In April 2023, TMU announced that it had received a prestigious $98.6 million grant from the Canada First Research Excellence Fund (CFREF) to lead a multi-institutional, interdisciplinary research initiative to study immigration, integration and how technology can be leveraged in a time of social and economic transformation.
It’s the single largest research grant TMU has received to date, and Anna Triandafyllidou, Canada Excellence Research Chair in Migration and Integration and scientific director of the Migrant Integration in the Mid-21st Century: Bridging Divides program, recognized the accomplishment. “It’s not often that you get this kind of funding in the social sciences and in migration research,” she says.
The seven-year Bridging Divides research program is now underway, with 25 research leads and more than 100 scholars – from TMU, Concordia University, UBC and University of Alberta – working collaboratively under four major themes:
- Immigrant health and well-being: Employing innovative social and technological strategies and tools to engage immigrant communities in prioritizing needs and co-creating solutions to reduce health disparities.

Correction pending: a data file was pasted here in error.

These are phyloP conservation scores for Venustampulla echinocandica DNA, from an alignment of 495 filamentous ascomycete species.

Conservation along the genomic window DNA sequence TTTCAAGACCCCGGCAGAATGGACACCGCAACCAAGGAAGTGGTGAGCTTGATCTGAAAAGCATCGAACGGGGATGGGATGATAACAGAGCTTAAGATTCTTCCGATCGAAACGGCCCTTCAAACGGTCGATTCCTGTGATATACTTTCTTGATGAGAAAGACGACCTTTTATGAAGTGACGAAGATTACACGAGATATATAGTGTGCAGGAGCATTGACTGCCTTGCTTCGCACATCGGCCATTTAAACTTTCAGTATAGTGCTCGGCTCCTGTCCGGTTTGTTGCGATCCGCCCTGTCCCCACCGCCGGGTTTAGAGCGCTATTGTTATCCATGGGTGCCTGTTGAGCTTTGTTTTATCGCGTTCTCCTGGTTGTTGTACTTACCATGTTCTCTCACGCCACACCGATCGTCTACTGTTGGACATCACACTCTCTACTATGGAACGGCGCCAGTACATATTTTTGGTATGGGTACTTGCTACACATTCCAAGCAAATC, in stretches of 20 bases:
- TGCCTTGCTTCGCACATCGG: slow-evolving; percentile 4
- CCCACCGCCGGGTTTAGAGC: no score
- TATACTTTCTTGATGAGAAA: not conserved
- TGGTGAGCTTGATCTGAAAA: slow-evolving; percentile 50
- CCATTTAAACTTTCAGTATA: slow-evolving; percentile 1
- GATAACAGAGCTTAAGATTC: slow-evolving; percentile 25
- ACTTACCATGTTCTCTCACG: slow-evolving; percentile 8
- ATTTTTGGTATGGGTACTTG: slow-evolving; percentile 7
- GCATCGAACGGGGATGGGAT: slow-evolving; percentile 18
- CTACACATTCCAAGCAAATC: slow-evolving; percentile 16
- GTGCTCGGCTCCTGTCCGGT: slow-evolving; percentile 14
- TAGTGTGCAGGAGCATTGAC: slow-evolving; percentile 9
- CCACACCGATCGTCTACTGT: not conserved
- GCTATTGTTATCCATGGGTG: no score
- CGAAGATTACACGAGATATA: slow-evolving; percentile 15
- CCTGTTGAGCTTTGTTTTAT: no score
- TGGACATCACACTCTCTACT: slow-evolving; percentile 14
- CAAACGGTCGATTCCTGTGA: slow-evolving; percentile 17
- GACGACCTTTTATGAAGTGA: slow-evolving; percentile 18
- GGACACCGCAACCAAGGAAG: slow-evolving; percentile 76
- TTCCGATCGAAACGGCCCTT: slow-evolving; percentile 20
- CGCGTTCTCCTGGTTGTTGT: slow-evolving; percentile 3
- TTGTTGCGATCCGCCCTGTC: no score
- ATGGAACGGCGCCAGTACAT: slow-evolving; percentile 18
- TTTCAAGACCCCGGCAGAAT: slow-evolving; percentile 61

- Place and infrastructure: Exploring how smart city technologies can reinforce social infrastructure to optimize the resilience of urban communities.
- Employment and lifelong learning: Examining whether and how advanced digital technologies can be strategically applied to improve immigrants’ economic integration.
- Citizenship and participation: Considering how advanced digital technologies affect civic and political participation and how they can be harnessed to build resilient, inclusive and sustainable communities.
The entire team says that they think the research program has the potential to produce multilayered outcomes that will impact individuals, communities and policy-makers.
“Canada is often touted as a leader in immigrant integration,” says Rupa Banerjee, lead for the employment and lifelong learning theme. “So I hope we can make some contribution to the theoretical model of how immigrants actually settle and integrate into societies.”
From a practical perspective, she thinks her team can provide a lot of perspective on how things can be done better. “I have a lot of optimism around how we can include and involve all stakeholders, including employers, higher education institutions and all other peripherally related bodies like occupational licensing in this process of enabling immigrants to integrate, so it's a whole society approach, rather than relegating the responsibility to immigrants.”
Bilal Farooq, Canada Research Chair in disruptive transportation technologies, and place and infrastructure theme lead has the same optimism. “The digital twin approach that we are developing to run simulations is something that could be readily used by municipalities, and we'll be working very closely with them to define the kinds of scenarios that should be simulated,” he says. “So the outputs that come out of it could be useful for policy-making.”